Some interesting figures there.

If, however, 'take your chance' is meant as some logical conclusion and an inference of less safety in the Lagoon, we struggle with that bit.

The sheer numbers of Lagoons sailing happily all around the world are very strong evidence indeed of their safety...and our own experience with >20,000nm including crossing both the Atlantic and the Pacific on our L440, is part of that large pool of evidence.

Then further (and lest we be accused of thread drift!) our experience is also that, on every occasion when we need to service, repair or replace a component in our L440, we found the factory-installed components to be always of high quality from well known manufacturers and typically over-spec'd for their likely use...and with easily-sourced parts and replacements.

We are not blind advocates for Lagoon. We know Lagoon-the-builder can be as awkward and as non-communicative as many other builders. We must, however, give credit where credit is due...and we certainly credit Lagoon as highly efficient builders of cleverly-designed, comfortable and very seaworthy vessels.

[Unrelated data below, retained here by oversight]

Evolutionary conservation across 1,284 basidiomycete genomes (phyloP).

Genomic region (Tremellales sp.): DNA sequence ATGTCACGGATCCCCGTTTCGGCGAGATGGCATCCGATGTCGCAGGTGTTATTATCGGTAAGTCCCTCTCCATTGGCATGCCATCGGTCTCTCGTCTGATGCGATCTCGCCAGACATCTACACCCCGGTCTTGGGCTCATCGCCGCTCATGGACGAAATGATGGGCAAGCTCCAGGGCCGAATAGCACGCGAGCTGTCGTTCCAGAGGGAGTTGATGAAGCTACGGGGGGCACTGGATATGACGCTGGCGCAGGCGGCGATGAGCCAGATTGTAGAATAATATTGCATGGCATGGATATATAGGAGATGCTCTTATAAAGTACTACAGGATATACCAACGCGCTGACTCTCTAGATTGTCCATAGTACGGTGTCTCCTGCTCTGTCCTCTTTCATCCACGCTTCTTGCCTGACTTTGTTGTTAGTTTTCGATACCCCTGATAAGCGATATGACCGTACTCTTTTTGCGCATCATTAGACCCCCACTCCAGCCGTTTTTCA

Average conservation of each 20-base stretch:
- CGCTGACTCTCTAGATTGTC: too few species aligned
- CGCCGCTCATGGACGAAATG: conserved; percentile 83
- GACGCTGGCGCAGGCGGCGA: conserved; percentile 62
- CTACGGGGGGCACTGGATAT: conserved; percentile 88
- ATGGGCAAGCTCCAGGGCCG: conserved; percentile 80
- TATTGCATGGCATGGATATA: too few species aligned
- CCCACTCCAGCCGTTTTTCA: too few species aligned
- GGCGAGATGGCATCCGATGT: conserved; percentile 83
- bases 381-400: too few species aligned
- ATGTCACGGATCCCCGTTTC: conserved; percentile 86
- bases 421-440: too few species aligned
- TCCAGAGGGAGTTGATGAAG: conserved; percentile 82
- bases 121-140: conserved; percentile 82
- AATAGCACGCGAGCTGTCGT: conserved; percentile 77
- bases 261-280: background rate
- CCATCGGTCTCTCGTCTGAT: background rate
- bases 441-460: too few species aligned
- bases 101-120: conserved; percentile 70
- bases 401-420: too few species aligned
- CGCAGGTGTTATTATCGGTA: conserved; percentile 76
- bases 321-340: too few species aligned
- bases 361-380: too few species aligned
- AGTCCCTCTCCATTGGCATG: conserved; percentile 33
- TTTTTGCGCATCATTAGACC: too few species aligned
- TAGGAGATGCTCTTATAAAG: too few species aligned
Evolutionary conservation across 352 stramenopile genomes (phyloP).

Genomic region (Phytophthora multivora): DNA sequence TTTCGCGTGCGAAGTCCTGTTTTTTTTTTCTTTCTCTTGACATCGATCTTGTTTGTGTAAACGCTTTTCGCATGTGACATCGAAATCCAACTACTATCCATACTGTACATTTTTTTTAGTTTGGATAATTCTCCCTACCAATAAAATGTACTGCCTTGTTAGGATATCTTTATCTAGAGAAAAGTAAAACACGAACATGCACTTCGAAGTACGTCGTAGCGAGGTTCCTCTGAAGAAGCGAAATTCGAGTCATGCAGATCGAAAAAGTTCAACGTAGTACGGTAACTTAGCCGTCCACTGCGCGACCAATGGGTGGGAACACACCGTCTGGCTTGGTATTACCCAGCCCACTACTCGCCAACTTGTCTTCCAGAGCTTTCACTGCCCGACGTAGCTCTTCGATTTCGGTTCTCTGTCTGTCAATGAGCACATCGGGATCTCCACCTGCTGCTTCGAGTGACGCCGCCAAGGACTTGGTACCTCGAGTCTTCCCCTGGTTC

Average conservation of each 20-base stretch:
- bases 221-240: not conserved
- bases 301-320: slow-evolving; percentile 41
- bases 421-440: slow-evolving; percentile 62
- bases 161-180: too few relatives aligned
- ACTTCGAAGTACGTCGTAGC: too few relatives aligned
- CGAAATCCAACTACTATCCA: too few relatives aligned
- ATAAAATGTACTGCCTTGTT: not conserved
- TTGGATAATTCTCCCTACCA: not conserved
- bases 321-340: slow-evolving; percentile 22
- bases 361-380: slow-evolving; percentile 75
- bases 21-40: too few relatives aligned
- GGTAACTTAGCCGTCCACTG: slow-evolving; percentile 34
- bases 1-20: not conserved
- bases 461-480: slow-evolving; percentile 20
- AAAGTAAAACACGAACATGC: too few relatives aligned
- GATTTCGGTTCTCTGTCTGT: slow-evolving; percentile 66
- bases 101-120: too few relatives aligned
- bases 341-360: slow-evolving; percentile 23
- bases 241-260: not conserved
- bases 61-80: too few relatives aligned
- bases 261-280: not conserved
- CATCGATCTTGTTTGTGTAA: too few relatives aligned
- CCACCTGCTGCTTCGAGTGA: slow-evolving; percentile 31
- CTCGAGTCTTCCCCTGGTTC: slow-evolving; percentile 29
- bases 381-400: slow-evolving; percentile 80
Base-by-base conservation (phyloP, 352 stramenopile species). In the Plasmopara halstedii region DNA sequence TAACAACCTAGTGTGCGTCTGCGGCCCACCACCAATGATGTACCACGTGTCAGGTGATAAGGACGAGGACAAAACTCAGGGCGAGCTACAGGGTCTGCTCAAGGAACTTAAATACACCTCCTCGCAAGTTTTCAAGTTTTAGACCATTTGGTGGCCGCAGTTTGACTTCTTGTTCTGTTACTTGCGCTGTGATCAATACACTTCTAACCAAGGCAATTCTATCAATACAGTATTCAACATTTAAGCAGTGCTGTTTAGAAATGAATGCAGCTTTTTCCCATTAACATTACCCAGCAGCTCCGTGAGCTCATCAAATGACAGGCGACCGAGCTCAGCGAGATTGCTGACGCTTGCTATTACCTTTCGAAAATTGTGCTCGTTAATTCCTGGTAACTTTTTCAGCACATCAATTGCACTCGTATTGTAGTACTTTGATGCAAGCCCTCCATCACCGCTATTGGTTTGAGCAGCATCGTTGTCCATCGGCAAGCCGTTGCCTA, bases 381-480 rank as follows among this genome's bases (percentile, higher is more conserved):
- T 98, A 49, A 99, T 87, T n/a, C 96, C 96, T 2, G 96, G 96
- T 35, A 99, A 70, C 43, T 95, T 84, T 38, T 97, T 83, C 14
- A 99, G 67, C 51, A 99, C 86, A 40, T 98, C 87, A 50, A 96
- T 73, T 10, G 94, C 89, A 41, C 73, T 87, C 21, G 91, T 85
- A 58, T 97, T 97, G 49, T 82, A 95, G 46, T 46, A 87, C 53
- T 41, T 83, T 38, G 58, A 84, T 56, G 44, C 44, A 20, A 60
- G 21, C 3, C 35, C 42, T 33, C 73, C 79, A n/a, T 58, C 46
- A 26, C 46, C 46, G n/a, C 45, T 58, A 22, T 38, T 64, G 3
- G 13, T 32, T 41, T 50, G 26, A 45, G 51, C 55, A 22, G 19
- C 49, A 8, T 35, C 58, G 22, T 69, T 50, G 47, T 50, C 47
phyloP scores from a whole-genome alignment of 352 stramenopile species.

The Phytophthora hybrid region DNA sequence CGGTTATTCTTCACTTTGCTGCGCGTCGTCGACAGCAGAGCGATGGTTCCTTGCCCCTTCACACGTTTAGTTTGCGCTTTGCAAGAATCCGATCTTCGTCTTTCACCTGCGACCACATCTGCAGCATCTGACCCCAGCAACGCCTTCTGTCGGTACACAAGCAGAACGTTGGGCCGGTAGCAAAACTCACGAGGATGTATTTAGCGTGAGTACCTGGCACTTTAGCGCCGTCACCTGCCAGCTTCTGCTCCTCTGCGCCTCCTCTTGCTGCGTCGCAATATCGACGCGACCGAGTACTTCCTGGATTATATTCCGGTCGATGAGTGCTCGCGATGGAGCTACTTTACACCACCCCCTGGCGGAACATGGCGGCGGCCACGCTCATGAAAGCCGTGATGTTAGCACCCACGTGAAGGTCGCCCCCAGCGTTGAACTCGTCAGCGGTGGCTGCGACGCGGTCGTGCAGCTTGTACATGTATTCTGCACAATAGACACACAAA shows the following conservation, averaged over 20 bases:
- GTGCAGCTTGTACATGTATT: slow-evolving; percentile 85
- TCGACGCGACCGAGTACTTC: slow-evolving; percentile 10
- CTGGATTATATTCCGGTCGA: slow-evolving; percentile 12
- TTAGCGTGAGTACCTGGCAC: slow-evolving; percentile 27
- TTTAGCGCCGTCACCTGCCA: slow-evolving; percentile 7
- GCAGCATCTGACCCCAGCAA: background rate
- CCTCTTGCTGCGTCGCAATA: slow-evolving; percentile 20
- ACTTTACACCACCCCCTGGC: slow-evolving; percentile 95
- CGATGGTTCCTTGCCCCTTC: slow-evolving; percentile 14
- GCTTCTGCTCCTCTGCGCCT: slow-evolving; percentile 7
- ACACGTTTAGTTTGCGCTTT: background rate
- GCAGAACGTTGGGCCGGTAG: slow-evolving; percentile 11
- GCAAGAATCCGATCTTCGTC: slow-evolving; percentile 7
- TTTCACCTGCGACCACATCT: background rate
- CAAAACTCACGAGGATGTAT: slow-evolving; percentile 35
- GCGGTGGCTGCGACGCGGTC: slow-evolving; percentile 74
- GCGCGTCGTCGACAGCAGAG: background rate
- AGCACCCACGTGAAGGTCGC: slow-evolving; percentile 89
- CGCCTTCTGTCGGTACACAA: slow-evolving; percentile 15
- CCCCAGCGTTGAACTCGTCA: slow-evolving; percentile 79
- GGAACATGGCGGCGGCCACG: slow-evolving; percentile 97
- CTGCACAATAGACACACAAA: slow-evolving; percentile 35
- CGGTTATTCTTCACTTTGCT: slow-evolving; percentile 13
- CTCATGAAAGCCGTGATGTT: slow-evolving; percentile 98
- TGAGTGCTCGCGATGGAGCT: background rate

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Old 03-12-2015, 22:33   #18
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Re: After service on a new catamaran

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Originally Posted by D&D View Post
Some interesting figures there.

If, however, 'take your chance' is meant as some logical conclusion and an inference of less safety in the Lagoon, we struggle with that bit.

The sheer numbers of Lagoons sailing happily all around the world are very strong evidence indeed of their safety...and our own experience with >20,000nm including crossing both the Atlantic and the Pacific on our L440, is part of that large pool of evidence.

Then further (and lest we be accused of thread drift!) our experience is also that, on every occasion when we need to service, repair or replace a component in our L440, we found the factory-installed components to be always of high quality from well known manufacturers and typically over-spec'd for their likely use...and with easily-sourced parts and replacements.

We are not blind advocates for Lagoon. We know Lagoon-the-builder can be as awkward and as non-communicative as many other builders. We must, however, give credit where credit is due...and we certainly credit Lagoon as highly efficient builders of cleverly-designed, comfortable and very seaworthy vessels.
D&D,